Do you want to improve your grammar?

Here’s one method on how to become more confident with your grammar skills.

Scientific America Mind (October 2013) has an article called What Works, What Doesn’t that discusses techniques that work or don’t work for learning. The second item in the article discusses the importance of self testing. The article makes the point that before reading a chapter the student should take a test to see how much they know on the subject. The theory is we learn by our mistakes.

Each year I read a different book on grammar in an effort to keep my skills strong. As a writer, I consider grammar knowledge an important tool for creating a novel.

Thinking I should test the theory put forward by Scientific America Mind, I set out on the search for a grammar book laid out with an introductory test, study information and an end of chapter test.

I found Sharp Grammar: Build Better Grammar Skills by Kaplan  follows this process.

I’m now working my way though the book, surprising myself by what I know and don’t know. If I only learn one new thing, I think it’s worth the effort. I also believe that continual practice will keep me at the top of my game in the sport of grammar. Can you ever practice too much?

What do you do to keep improving  your grammar and punctuation skills?

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Can a Ruler Help You Proofread?

I’m fascinated by how difficult it is to proofread my work. Why can’t my eye see if on the page instead of reading of – that’s not really there?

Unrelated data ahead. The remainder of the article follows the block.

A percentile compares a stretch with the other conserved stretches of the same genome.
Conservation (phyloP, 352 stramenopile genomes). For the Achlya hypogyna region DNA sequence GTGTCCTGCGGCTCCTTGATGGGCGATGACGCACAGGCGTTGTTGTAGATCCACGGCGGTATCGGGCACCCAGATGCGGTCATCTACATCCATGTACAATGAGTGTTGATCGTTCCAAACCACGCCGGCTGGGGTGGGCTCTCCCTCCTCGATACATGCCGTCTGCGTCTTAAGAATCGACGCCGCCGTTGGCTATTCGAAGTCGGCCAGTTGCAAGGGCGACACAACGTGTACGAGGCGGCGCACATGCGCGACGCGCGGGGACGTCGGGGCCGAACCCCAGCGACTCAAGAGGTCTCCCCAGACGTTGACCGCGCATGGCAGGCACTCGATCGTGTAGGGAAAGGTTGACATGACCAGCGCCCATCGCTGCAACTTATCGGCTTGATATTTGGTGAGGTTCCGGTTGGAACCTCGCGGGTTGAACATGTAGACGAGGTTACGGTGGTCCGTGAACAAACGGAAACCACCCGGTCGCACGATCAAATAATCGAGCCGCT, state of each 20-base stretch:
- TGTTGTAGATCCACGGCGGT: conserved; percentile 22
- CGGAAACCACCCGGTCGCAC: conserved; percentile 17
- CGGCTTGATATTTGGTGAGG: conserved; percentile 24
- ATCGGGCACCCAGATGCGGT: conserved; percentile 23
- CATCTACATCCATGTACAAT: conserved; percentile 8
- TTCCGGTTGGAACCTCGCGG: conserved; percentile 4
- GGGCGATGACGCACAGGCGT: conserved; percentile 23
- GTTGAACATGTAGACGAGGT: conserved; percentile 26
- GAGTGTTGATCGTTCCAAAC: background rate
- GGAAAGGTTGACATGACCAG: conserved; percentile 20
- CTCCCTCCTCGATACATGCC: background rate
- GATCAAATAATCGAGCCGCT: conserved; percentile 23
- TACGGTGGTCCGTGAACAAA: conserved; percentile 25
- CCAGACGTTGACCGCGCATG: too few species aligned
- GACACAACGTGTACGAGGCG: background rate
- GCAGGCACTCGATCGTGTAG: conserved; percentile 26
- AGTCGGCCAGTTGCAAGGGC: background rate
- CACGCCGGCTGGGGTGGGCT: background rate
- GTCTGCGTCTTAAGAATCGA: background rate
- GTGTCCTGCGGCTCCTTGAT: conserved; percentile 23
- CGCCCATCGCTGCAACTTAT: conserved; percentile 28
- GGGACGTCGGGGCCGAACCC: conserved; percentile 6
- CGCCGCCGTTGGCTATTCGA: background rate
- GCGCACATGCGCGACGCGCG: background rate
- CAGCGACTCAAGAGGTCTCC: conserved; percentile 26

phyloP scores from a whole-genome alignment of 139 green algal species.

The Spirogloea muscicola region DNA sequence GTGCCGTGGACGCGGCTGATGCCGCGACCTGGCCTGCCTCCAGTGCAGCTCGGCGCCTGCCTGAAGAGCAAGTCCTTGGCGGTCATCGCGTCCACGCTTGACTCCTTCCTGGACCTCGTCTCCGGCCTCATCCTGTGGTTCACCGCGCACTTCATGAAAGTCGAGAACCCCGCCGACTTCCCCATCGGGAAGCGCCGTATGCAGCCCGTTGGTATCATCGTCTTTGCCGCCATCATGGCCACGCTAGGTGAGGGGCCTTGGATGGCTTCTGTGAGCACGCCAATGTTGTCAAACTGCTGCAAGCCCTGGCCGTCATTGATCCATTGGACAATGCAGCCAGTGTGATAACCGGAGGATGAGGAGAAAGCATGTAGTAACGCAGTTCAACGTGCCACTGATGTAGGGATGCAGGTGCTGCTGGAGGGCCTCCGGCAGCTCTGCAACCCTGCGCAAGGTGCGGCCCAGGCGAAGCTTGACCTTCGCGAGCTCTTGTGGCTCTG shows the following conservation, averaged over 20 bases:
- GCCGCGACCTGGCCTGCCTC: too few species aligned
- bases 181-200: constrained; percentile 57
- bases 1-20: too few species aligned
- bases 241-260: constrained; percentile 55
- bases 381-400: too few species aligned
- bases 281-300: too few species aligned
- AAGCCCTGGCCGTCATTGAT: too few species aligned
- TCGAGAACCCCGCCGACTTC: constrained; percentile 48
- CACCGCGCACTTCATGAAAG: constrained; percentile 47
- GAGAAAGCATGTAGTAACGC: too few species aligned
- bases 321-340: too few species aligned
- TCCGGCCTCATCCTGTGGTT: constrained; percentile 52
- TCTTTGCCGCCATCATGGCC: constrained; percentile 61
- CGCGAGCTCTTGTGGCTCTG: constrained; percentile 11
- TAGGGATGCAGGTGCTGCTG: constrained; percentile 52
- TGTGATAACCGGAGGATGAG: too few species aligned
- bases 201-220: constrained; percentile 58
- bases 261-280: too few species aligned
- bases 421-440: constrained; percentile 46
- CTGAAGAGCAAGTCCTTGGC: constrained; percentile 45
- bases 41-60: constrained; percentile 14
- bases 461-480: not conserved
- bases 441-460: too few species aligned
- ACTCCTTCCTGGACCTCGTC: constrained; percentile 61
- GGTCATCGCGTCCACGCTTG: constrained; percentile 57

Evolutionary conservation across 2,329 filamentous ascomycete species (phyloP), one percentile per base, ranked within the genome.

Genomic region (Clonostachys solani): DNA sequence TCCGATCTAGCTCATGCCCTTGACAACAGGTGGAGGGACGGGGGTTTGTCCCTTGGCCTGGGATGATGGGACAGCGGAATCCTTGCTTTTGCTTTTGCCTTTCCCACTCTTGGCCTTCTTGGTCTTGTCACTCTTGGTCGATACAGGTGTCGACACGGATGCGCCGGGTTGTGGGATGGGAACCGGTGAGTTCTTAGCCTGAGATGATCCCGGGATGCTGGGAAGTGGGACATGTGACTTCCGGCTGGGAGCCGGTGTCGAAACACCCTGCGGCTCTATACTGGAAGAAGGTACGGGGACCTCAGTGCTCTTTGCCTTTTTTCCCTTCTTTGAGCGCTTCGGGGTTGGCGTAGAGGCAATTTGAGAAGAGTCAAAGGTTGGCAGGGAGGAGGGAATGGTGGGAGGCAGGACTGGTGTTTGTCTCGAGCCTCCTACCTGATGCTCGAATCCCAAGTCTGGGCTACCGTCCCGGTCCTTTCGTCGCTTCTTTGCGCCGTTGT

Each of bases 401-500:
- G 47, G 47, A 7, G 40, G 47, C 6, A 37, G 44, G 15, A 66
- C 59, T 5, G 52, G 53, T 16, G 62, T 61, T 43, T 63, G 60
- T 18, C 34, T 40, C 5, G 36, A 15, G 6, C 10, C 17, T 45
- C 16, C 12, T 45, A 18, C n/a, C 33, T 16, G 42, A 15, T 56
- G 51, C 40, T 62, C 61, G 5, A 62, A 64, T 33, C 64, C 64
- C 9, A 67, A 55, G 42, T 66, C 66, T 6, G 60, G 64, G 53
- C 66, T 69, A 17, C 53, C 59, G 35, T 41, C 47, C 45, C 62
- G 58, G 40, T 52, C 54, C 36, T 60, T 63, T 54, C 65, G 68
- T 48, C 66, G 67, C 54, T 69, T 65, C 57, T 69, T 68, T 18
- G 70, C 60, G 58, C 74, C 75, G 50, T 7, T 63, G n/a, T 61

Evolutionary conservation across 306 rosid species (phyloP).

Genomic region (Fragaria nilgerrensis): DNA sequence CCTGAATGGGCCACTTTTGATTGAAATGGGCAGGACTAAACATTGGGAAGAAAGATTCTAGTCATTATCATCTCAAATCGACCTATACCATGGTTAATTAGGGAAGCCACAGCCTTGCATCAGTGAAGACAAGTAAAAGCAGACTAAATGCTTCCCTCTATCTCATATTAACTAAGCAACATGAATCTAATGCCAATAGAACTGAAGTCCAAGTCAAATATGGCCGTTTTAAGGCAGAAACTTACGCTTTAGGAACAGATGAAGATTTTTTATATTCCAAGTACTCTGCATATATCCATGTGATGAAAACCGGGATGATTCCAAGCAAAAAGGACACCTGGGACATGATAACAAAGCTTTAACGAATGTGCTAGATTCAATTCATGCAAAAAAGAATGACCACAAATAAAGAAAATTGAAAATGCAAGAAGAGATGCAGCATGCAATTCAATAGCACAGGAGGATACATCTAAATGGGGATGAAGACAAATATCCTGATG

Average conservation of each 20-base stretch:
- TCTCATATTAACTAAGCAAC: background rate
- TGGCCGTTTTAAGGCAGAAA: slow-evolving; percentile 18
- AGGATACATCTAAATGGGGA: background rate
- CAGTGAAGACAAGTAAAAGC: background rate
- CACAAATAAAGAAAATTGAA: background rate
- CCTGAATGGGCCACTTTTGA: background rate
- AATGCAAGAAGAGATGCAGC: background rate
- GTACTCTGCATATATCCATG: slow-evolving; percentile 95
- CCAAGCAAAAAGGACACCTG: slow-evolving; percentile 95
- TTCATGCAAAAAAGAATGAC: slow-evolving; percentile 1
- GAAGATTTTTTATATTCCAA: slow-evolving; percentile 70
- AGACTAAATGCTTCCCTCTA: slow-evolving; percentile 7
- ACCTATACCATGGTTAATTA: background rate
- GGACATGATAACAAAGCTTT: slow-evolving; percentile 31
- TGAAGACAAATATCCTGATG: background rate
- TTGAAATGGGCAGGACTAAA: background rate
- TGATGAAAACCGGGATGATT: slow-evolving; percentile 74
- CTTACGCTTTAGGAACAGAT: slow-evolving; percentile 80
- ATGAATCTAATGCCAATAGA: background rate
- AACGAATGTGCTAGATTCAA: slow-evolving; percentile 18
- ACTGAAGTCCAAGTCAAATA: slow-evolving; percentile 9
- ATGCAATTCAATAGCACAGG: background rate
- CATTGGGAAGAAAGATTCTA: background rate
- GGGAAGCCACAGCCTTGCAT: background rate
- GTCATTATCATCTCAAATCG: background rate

What does a ruler have to do with proofreading? Let’s call it the new tool in my toolbox.

When I think my work is ready to send to my agent, I print the final copy and read it, line by line, very slowly.

I place the ruler underneath each line as I read it. This forces my eye not to stray forward to the next line. The ruler stays in place until I’ve read every word.

Out of 80,000 words, I found five typos. They were:

–       a missing quote

–       a missing word (had)

–       a missing period at the end of a sentence

–       you’re instead of your

–       color instead of colour

I don’t think I would have found the mistakes without the ruler. This may seem like a lot of work for just 5 errors, but I believe in sending my best work out. If I don’t take is seriously, why would anyone else?

Do you have any proofreading tips you’d like to share?

Thanks for reading . . .